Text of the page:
"I think if you've identified pretty early on that's who you are as a player and competitor, it's hard not to just continue to be that guy," he said. "If you're not, then you're almost taking yourself and your competitive nature and putting it aside. Basically, you're putting it in the closet. You don't want to do that. 

"If that's who you are, that's who you are. You learn to somewhat not let the rage come out in a bad or negative way. That's what you try to harness and buffer up a bit. But definitely not turning it off."

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If Rhys Hoskins is back in left field next season, 'I don’t blink an eye'

If Rhys Hoskins is back in left field next season, 'I don’t blink an eye'

BOX SCORE

Rhys Hoskins made his third start of the season at first base for the Phillies on Friday night and helped the club post a rousing 14-2 win (see first take) with his team-leading 31st homer.

All but dead in the NL East race, the Phillies can afford to use the final 2½ weeks of the season to get a read on a handful of players heading into next season (see story).

It was interesting to see Hoskins at first base because it is his natural position and there has been some recent rumble that the Phillies could consider trading Carlos Santana in the offseason and moving Hoskins back to first base.

How would Hoskins feel about moving back to first base full time?

“Of course, I would like to go back there,” he said after the game. “I’ve played that position forever.

“But do I want to go back there? I don’t care. I honestly don’t. I told Gabe (Kapler) this from the get-go. As long as I get to hit, I don’t care where I play. I really don’t.”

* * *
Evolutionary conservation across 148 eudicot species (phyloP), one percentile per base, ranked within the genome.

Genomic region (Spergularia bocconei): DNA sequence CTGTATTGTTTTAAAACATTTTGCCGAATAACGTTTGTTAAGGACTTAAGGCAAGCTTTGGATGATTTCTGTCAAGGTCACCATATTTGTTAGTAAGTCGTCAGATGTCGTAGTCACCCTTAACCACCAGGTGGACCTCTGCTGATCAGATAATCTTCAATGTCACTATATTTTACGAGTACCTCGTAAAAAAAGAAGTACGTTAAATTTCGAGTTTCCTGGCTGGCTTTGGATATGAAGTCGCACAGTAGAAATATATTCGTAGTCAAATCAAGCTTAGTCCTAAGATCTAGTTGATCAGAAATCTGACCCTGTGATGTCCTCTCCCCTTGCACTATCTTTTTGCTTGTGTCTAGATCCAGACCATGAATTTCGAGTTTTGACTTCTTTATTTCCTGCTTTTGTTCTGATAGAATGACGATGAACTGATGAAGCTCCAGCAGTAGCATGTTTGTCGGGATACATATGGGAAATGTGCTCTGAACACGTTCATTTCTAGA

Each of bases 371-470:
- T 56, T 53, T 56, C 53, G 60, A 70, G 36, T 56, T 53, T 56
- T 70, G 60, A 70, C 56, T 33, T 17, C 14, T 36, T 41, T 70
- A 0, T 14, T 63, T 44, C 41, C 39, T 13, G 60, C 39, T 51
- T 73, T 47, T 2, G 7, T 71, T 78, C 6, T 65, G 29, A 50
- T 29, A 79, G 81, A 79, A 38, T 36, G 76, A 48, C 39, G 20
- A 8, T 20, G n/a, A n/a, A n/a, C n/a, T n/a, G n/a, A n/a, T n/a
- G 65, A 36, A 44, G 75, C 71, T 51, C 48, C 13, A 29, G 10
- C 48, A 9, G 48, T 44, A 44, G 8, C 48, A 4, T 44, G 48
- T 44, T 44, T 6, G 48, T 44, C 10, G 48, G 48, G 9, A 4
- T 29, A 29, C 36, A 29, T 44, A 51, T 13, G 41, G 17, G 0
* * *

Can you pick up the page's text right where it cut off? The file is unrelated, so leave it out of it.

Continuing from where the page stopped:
So if Hoskins is back in left field next year?

“I don’t blink an eye,” he said.

An emerging leader

Yes, Hoskins is this team’s leader, but at age 25 and with only a year of big-league service time, he is still growing into the role. The best is yet to come. The team-first attitude displayed in the above comments is why he could someday be a special leader.

Lineup clicks

The Phillies snapped a five-game losing streak with an 18-hit attack that included five home runs. Kapler loaded the lineup with righty bats against lefty Wei-Yin Chen. That was a big reason for using Hoskins at first and Santana at third. It allowed for another righty bat, Aaron Altherr, in left field. He had his best night of the season with two homers, two singles, five RBIs and a great second-to-home dash to score a run in the fourth.

“Gabe wanted to get as many right-handed bats as possible in the lineup,” Hoskins said. “A lot of (using Hoskins at first) was to get Altherr in there. Kap played the right card.”

Return of the heat

Zach Eflin lasted just three innings and gave up six runs in his previous start against the Mets. He gave up a hit to Jay Bruce on a fastball in the second inning of that game then stayed away from his fastball and relied on his slider. That pitch was hit hard.

Eflin went back to featuring his hard, four-seam fastball in this game and pitched 6 1/3 innings of one-run ball for the win. He got the fastball up to 96.8 mph.

“He looks best when he’s stepping on that four-seam fastball and utilizing it frequently,” Kapler said. "That's the pitch that will make him great."

Speed kills